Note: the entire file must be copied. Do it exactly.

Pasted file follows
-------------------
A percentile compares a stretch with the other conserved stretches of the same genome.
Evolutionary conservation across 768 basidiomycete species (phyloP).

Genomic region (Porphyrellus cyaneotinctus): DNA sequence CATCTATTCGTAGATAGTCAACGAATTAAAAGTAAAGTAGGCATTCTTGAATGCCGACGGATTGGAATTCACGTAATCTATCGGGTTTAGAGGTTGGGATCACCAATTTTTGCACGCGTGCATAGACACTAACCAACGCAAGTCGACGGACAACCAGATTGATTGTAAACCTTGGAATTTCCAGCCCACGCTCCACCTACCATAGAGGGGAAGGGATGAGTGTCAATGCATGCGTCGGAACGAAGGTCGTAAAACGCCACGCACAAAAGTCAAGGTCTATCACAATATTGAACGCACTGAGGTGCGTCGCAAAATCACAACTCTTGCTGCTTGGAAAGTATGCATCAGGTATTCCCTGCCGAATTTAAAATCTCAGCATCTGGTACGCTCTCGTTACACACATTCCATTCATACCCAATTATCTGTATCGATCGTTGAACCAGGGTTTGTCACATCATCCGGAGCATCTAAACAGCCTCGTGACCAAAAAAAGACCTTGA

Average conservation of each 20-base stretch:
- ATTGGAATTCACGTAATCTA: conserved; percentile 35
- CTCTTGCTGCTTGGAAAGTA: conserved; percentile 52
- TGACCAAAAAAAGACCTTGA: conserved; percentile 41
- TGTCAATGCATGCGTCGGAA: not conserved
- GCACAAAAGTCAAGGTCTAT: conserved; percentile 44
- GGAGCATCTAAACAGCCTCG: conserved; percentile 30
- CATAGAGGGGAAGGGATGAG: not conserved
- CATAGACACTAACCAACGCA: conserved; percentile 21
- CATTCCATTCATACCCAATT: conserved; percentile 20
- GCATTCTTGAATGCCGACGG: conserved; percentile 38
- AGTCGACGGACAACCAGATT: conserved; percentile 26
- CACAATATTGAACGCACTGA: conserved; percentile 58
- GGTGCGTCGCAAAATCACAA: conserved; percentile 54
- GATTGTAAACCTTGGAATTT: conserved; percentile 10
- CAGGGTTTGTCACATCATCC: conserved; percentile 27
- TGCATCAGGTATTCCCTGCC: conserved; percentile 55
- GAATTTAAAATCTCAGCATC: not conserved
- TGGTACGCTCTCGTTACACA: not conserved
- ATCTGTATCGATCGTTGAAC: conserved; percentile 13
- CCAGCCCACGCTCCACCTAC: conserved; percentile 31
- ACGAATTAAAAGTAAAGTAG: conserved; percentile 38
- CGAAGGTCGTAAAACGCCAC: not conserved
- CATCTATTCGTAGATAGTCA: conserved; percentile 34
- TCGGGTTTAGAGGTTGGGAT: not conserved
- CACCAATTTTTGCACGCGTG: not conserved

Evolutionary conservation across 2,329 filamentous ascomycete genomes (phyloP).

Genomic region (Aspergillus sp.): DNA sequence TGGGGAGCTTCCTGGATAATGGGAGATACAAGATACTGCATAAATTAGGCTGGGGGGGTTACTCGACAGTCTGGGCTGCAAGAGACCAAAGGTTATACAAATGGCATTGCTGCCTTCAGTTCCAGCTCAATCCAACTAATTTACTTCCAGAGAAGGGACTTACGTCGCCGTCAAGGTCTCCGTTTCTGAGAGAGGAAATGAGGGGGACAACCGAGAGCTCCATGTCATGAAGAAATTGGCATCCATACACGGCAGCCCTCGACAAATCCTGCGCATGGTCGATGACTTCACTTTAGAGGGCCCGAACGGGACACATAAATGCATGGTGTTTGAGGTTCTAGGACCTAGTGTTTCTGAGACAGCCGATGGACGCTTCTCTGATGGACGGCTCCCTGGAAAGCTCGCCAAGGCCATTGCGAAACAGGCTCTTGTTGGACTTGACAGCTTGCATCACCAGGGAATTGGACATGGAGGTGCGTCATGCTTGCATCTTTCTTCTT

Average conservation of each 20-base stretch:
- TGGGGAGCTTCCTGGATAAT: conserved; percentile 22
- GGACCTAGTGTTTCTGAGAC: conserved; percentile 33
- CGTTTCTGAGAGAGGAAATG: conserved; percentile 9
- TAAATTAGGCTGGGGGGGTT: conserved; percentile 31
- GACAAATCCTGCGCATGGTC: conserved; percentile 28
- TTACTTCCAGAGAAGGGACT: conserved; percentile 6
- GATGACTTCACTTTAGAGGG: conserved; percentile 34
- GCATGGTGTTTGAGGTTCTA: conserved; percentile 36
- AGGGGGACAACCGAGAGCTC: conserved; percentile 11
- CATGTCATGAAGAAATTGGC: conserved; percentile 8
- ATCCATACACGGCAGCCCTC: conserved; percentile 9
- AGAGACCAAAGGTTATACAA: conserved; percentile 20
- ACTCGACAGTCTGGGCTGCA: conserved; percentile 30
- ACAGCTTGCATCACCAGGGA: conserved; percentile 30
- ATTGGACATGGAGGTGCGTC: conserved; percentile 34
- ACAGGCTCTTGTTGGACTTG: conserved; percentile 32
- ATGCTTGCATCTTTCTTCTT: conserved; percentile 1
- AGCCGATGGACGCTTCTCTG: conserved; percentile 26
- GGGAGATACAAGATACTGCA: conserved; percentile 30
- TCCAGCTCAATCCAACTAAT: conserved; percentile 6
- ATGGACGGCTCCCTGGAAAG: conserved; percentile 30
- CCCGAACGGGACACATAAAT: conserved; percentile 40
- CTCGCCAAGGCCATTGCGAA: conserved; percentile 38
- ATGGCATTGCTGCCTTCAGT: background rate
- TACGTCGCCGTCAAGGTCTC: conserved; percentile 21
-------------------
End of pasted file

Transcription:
A percentile compares a stretch with the other conserved stretches of the same genome.
Evolutionary conservation across 768 basidiomycete species (phyloP).

Genomic region (Porphyrellus cyaneotinctus): DNA sequence CATCTATTCGTAGATAGTCAACGAATTAAAAGTAAAGTAGGCATTCTTGAATGCCGACGGATTGGAATTCACGTAATCTATCGGGTTTAGAGGTTGGGATCACCAATTTTTGCACGCGTGCATAGACACTAACCAACGCAAGTCGACGGACAACCAGATTGATTGTAAACCTTGGAATTTCCAGCCCACGCTCCACCTACCATAGAGGGGAAGGGATGAGTGTCAATGCATGCGTCGGAACGAAGGTCGTAAAACGCCACGCACAAAAGTCAAGGTCTATCACAATATTGAACGCACTGAGGTGCGTCGCAAAATCACAACTCTTGCTGCTTGGAAAGTATGCATCAGGTATTCCCTGCCGAATTTAAAATCTCAGCATCTGGTACGCTCTCGTTACACACATTCCATTCATACCCAATTATCTGTATCGATCGTTGAACCAGGGTTTGTCACATCATCCGGAGCATCTAAACAGCCTCGTGACCAAAAAAAGACCTTGA

Average conservation of each 20-base stretch:
- ATTGGAATTCACGTAATCTA: conserved; percentile 35
- CTCTTGCTGCTTGGAAAGTA: conserved; percentile 52
- TGACCAAAAAAAGACCTTGA: conserved; percentile 41
- TGTCAATGCATGCGTCGGAA: not conserved
- GCACAAAAGTCAAGGTCTAT: conserved; percentile 44
- GGAGCATCTAAACAGCCTCG: conserved; percentile 30
- CATAGAGGGGAAGGGATGAG: not conserved
- CATAGACACTAACCAACGCA: conserved; percentile 21
- CATTCCATTCATACCCAATT: conserved; percentile 20
- GCATTCTTGAATGCCGACGG: conserved; percentile 38
- AGTCGACGGACAACCAGATT: conserved; percentile 26
- CACAATATTGAACGCACTGA: conserved; percentile 58
- GGTGCGTCGCAAAATCACAA: conserved; percentile 54
- GATTGTAAACCTTGGAATTT: conserved; percentile 10
- CAGGGTTTGTCACATCATCC: conserved; percentile 27
- TGCATCAGGTATTCCCTGCC: conserved; percentile 55
- GAATTTAAAATCTCAGCATC: not conserved
- TGGTACGCTCTCGTTACACA: not conserved
- ATCTGTATCGATCGTTGAAC: conserved; percentile 13
- CCAGCCCACGCTCCACCTAC: conserved; percentile 31
- ACGAATTAAAAGTAAAGTAG: conserved; percentile 38
- CGAAGGTCGTAAAACGCCAC: not conserved
- CATCTATTCGTAGATAGTCA: conserved; percentile 34
- TCGGGTTTAGAGGTTGGGAT: not conserved
- CACCAATTTTTGCACGCGTG: not conserved

Evolutionary conservation across 2,329 filamentous ascomycete genomes (phyloP).

Genomic region (Aspergillus sp.): DNA sequence TGGGGAGCTTCCTGGATAATGGGAGATACAAGATACTGCATAAATTAGGCTGGGGGGGTTACTCGACAGTCTGGGCTGCAAGAGACCAAAGGTTATACAAATGGCATTGCTGCCTTCAGTTCCAGCTCAATCCAACTAATTTACTTCCAGAGAAGGGACTTACGTCGCCGTCAAGGTCTCCGTTTCTGAGAGAGGAAATGAGGGGGACAACCGAGAGCTCCATGTCATGAAGAAATTGGCATCCATACACGGCAGCCCTCGACAAATCCTGCGCATGGTCGATGACTTCACTTTAGAGGGCCCGAACGGGACACATAAATGCATGGTGTTTGAGGTTCTAGGACCTAGTGTTTCTGAGACAGCCGATGGACGCTTCTCTGATGGACGGCTCCCTGGAAAGCTCGCCAAGGCCATTGCGAAACAGGCTCTTGTTGGACTTGACAGCTTGCATCACCAGGGAATTGGACATGGAGGTGCGTCATGCTTGCATCTTTCTTCTT

Average conservation of each 20-base stretch:
- TGGGGAGCTTCCTGGATAAT: conserved; percentile 22
- GGACCTAGTGTTTCTGAGAC: conserved; percentile 33
- CGTTTCTGAGAGAGGAAATG: conserved; percentile 9
- TAAATTAGGCTGGGGGGGTT: conserved; percentile 31
- GACAAATCCTGCGCATGGTC: conserved; percentile 28
- TTACTTCCAGAGAAGGGACT: conserved; percentile 6
- GATGACTTCACTTTAGAGGG: conserved; percentile 34
- GCATGGTGTTTGAGGTTCTA: conserved; percentile 36
- AGGGGGACAACCGAGAGCTC: conserved; percentile 11
- CATGTCATGAAGAAATTGGC: conserved; percentile 8
- ATCCATACACGGCAGCCCTC: conserved; percentile 9
- AGAGACCAAAGGTTATACAA: conserved; percentile 20
- ACTCGACAGTCTGGGCTGCA: conserved; percentile 30
- ACAGCTTGCATCACCAGGGA: conserved; percentile 30
- ATTGGACATGGAGGTGCGTC: conserved; percentile 34
- ACAGGCTCTTGTTGGACTTG: conserved; percentile 32
- ATGCTTGCATCTTTCTTCTT: conserved; percentile 1
- AGCCGATGGACGCTTCTCTG: conserved; percentile 26
- GGGAGATACAAGATACTGCA: conserved; percentile 30
- TCCAGCTCAATCCAACTAAT: conserved; percentile 6
- ATGGACGGCTCCCTGGAAAG: conserved; percentile 30
- CCCGAACGGGACACATAAAT: conserved; percentile 40
- CTCGCCAAGGCCATTGCGAA: conserved; percentile 38
- ATGGCATTGCTGCCTTCAGT: background rate
- TACGTCGCCGTCAAGGTCTC: conserved; percentile 21